HUD, USDA bureau get new CIOs; OMB’s Springer to retire

The Department of Housing and Urban Development and an Agriculture Department bureau have new chief information officers. The Energy Department is getting closer to filling their top IT executive spot with someone from the Longhorn state.

Three prominent former federal CIOs also have new roles.

The end of June is a busy time for people news in the federal community.

Let’s start off with the newcomers:

Johnson Joy joins HUD as its new CIO, bringing more than two decades of experience in the IT field.
He comes to HUD after running J3 Global Inc., a IT and management consulting firm in Houston, Texas, the agency confirmed to Federal News Radio.

Joy earned a Master’s in Information Systems from Steven’s Institute of Technology, and a bachelors and master’s degrees in physics from Mahatma Gandhi University in Kerala, South India.

Joy replaces Rafael Diaz, who left in January after serving just over two years.


4 agencies try to reverse years of industry-government communication tartar

Three memos trying to bust contracting myths weren’t enough. Neither was a proposed rule in the Federal Acquisition Regulations.

But maybe, just maybe, the Homeland Security Department has found a break in the wire that has stopped the government and industry from effectively talking about, sharing and solving problems.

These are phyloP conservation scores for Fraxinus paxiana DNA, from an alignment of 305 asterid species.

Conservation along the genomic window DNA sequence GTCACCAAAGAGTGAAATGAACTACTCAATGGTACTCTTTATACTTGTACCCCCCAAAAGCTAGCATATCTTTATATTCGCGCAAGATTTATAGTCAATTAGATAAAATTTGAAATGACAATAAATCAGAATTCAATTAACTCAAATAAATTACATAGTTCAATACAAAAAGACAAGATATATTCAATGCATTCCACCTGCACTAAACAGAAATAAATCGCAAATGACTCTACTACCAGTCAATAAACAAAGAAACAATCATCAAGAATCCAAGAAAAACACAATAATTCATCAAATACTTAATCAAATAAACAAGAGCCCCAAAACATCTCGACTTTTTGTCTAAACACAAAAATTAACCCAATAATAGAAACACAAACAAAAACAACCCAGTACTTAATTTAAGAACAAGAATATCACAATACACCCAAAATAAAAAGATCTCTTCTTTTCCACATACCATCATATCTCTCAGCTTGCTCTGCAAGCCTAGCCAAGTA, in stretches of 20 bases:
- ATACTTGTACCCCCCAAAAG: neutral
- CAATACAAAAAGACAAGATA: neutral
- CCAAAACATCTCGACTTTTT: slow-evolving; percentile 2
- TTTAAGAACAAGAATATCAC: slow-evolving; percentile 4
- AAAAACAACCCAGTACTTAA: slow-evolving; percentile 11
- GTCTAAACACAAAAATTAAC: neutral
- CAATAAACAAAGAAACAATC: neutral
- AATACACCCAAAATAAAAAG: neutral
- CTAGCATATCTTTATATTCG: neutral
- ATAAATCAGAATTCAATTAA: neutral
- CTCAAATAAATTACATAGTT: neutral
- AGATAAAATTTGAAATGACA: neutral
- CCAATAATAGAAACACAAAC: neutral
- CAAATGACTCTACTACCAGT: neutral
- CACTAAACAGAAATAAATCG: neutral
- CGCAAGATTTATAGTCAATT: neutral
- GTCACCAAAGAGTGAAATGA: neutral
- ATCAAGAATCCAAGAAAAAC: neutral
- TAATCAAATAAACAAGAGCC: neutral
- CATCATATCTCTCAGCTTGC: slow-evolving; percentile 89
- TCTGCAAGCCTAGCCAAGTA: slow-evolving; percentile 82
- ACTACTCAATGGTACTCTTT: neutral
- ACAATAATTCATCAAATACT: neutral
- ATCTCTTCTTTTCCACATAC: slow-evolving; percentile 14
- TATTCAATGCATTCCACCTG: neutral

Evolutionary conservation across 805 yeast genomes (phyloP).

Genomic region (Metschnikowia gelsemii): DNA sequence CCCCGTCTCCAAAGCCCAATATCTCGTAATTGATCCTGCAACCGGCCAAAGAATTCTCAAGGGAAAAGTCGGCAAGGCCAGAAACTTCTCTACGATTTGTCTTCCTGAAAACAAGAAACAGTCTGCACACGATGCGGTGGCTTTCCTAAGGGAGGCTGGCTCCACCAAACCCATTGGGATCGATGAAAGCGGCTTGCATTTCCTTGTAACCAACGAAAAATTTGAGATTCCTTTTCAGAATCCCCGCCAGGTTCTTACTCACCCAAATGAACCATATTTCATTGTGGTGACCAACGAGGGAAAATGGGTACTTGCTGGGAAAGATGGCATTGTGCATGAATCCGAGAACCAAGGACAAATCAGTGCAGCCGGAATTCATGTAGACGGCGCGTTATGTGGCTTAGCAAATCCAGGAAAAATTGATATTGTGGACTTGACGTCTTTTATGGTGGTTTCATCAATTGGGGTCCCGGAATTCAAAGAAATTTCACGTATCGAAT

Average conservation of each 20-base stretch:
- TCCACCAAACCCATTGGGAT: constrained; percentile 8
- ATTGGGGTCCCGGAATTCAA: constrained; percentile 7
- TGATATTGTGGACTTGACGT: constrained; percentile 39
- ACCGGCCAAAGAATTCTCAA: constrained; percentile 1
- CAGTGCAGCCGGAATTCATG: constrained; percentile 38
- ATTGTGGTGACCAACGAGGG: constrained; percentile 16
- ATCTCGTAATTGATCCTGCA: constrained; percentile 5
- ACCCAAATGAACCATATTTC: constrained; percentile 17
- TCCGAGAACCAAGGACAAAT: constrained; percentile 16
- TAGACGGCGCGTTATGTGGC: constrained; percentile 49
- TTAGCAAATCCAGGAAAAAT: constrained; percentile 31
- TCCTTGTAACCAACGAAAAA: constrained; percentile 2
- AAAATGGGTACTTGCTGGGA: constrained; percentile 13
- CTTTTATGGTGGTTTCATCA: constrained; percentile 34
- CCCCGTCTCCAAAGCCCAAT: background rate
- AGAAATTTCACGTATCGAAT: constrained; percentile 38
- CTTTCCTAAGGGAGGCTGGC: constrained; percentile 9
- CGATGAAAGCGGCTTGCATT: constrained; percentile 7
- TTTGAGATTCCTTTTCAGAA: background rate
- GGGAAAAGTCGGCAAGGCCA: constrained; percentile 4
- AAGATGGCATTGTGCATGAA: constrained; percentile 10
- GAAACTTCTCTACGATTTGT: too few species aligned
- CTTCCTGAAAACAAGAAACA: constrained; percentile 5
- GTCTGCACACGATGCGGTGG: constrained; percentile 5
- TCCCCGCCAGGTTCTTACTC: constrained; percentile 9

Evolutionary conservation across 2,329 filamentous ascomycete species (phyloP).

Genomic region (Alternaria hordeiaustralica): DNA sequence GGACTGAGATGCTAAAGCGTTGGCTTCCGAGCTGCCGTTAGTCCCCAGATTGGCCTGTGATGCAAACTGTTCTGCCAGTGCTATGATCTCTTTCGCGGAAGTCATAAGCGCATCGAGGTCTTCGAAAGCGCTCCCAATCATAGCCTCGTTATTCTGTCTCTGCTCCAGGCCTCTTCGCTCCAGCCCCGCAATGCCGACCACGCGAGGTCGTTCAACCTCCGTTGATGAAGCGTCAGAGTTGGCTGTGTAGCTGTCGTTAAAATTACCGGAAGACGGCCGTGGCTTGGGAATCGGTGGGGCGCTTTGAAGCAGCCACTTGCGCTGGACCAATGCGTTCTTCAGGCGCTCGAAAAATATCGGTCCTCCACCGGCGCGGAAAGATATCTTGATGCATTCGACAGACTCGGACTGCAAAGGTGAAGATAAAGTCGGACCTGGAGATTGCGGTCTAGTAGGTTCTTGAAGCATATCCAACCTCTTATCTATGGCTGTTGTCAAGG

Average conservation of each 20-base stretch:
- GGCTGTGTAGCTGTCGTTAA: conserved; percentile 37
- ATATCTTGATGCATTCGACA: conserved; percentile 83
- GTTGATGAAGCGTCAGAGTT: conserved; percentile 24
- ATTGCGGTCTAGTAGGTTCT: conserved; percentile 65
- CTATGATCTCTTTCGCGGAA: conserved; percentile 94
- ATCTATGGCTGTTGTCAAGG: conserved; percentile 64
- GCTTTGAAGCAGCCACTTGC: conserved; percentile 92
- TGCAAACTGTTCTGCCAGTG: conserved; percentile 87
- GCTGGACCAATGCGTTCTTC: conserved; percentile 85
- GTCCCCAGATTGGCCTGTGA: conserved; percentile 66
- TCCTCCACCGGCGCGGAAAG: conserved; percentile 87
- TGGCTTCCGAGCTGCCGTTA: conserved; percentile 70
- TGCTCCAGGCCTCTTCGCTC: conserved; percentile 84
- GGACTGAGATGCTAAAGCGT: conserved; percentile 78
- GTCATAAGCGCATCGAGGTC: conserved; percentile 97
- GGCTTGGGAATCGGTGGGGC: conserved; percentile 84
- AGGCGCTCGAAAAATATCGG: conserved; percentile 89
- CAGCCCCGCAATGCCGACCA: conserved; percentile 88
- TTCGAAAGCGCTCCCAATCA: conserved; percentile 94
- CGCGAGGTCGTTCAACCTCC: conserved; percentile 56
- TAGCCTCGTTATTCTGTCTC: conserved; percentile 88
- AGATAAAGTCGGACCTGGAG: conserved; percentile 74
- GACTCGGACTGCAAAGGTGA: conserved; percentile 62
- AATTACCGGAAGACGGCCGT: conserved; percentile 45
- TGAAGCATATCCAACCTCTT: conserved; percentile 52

DHS is about to hold its fourth Reverse Industry Day on June 28 in Washington, D.C. as part of its Acquisition Innovation in Motion (AIiM) initiative.

“I wanted to get the government in the audience and industry up [on stage] sharing their perspective. What drives them? What motivates them? How do they view our solicitations? Not for the purposes of critiquing, but for our learning, so we could understand their perspective, we could put ourselves in industry’s shoes and have a better conversation. We are making that progress,” said Soraya Correa, the chief procurement officer at DHS, during the recent ACT-IAC Management of Change conference. “I now have program managers who pick up the phone and say, ‘I’m not real sure. I think we should talk to industry, but I don’t have a solicitation. Can we do that?’ That’s a great question. I’m like, ‘Yes, let’s go. Let’s have a conversation.’ You don’t need a piece of paper, and in fact, you are better off, because there is nothing to protest.”